Google has issued subpoenas to some of its biggest competitors, including Yahoo!, Microsoft, and Amazon, as part of its defense against the copyright lawsuit it faces over its library project. Earlier, McGraw Hill and the Authors Guild, along with other publishers and authors, had slapped a copyright lawsuit against Google over its project to digitize libraries of four major US universities, as also parts of the New York Public Library, and the Oxford University libraries. These publishers allege that Google is violating copyrights in the course of completion of its library project, and that the only thing driving the company is economic self interest.
Meanwhile, a separate project dubbed "Open Content Alliance" enjoys the whole-hearted support of these very publishers who dragged Google to court. Conceived by Yahoo! and backed by Microsoft, the Open Content Alliance also seeks to digitize content from all over and make it available to readers online, the only difference being they claim to have explicit permission from copyright holders for doing so. While the group of publishers claims Google has no right to copy literature without explicit permission, Google vehemently denies any kind of copyright violation, saying that only "snippets" of books are being made available to the public, and that publishers can opt-out if and when they want to.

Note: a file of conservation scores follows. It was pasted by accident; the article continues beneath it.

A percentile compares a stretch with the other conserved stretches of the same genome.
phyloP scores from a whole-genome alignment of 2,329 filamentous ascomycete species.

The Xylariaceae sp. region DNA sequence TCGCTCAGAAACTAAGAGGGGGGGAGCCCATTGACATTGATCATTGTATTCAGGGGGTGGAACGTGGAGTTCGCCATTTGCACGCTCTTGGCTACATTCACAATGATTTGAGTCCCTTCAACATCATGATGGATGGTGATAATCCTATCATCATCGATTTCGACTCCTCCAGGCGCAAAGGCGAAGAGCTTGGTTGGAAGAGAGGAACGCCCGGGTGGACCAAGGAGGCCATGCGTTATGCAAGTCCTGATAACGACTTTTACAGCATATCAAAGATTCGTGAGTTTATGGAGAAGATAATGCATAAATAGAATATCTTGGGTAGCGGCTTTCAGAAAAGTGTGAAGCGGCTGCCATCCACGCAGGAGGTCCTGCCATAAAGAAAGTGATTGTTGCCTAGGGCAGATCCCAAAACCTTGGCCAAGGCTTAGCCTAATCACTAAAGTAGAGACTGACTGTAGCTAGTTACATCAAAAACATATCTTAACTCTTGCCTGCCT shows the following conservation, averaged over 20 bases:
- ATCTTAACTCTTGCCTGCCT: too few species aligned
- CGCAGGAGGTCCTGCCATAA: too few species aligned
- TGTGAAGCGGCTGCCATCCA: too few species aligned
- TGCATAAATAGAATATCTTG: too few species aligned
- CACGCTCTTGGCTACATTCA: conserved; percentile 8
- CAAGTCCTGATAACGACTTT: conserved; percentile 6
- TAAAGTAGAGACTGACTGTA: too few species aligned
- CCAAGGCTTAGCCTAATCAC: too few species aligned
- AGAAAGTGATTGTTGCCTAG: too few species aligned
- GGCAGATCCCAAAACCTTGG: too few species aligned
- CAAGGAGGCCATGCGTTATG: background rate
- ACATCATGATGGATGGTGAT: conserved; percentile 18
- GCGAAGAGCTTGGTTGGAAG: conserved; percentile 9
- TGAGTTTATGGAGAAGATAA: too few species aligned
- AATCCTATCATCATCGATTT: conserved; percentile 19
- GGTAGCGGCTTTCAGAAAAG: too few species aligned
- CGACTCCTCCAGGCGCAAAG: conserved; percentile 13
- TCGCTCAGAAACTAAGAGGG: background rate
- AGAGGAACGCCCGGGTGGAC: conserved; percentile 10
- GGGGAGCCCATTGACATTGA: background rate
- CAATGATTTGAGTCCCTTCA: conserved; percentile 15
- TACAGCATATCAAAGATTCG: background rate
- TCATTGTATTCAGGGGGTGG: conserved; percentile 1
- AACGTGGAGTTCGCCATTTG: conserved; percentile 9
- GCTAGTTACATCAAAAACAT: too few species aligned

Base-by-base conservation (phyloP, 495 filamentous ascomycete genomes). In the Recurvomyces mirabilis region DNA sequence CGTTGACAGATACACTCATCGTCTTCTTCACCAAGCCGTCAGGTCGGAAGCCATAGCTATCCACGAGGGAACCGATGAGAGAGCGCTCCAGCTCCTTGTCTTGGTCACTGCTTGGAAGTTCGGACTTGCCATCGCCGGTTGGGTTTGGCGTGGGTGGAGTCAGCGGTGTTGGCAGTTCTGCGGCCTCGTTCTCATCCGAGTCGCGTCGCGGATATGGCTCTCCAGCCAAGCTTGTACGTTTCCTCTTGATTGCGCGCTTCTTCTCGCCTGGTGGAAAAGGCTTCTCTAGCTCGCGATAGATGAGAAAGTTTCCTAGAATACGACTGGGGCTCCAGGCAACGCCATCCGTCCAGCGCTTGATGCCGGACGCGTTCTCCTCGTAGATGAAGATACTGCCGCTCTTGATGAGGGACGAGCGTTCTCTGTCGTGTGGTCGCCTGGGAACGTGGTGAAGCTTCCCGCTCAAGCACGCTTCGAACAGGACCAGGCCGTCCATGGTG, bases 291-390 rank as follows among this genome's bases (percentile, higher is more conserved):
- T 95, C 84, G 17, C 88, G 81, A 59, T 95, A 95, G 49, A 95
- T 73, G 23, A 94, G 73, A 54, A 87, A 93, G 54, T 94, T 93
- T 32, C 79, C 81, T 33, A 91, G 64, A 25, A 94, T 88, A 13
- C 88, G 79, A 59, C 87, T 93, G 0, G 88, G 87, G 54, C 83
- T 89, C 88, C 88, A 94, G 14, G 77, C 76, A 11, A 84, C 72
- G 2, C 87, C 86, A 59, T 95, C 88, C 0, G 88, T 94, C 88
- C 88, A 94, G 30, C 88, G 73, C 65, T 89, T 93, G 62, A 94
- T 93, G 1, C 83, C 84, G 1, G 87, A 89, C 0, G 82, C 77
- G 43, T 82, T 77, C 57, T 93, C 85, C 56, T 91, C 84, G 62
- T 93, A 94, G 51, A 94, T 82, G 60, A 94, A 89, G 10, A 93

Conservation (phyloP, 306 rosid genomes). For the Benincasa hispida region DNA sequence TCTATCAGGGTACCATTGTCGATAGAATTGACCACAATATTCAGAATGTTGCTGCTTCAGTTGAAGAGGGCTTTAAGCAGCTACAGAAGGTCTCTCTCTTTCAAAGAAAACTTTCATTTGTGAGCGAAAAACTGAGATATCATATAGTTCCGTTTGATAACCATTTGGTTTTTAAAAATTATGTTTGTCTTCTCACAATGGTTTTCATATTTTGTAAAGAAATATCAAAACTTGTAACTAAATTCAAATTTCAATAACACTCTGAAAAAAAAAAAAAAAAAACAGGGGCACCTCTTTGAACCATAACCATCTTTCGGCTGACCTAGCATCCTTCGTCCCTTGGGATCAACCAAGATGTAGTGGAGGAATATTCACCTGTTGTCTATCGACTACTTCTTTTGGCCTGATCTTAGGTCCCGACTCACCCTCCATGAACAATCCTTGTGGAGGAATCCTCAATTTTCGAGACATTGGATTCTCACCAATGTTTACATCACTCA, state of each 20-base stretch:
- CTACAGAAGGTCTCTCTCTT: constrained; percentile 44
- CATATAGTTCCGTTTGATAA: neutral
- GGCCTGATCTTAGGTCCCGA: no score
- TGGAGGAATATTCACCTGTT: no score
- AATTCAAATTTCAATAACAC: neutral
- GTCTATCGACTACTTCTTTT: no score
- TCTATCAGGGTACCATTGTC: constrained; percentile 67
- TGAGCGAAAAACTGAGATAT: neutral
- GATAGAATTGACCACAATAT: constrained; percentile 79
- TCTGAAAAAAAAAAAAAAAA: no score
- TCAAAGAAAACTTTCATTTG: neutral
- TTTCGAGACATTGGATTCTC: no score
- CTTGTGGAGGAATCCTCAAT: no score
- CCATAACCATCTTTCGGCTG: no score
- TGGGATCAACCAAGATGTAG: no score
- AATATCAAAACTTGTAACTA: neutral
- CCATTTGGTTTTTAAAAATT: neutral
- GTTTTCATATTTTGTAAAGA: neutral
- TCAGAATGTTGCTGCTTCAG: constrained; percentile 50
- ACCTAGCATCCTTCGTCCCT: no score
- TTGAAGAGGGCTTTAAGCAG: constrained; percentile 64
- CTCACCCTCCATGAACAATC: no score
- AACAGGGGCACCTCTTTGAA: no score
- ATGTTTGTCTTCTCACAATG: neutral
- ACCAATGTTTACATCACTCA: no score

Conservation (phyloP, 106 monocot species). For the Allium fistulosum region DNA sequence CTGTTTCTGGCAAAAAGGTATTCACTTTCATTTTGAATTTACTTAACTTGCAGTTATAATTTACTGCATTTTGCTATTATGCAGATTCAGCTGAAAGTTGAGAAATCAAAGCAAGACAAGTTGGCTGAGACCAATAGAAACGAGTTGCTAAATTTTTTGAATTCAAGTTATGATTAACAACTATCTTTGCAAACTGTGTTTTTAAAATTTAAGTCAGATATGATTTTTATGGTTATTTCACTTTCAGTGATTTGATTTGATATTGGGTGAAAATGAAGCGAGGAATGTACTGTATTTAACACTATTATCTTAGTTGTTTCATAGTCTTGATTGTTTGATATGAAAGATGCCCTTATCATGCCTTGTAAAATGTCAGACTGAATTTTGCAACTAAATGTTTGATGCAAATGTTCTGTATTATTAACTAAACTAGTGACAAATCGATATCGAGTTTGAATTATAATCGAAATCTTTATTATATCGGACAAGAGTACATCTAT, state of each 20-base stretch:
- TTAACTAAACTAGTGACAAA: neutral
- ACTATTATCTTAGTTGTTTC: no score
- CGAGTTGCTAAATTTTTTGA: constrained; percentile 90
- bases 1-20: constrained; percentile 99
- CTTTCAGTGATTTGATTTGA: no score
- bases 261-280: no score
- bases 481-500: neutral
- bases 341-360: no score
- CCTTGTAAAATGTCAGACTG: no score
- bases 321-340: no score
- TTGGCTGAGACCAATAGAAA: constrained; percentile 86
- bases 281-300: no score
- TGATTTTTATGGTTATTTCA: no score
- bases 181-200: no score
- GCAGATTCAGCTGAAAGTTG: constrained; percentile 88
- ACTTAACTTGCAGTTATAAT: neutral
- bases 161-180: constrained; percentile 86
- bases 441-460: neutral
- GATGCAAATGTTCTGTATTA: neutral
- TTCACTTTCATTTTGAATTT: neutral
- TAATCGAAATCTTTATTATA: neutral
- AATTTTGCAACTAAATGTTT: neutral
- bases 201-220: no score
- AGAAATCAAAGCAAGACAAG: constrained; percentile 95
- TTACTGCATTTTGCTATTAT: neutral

And now, it looks like Google has managed to turn the tables around... According to latest reports, Google has issued subpoenas to Yahoo!, Microsoft, Amazon, etc, asking them to provide descriptions of their projects, plus documents to prove that they have legal rights to the books included in their projects. The papers have been reportedly filed in the US District Court in New York. Going a step further, Google says the information will be used for the purpose of litigation only since the company needs descriptions of all book projects by competitors, besides proof the competitors own rights to reproduce this content. Also, the company assures competitors about the safety and confidentiality of their information.
News source: Techtree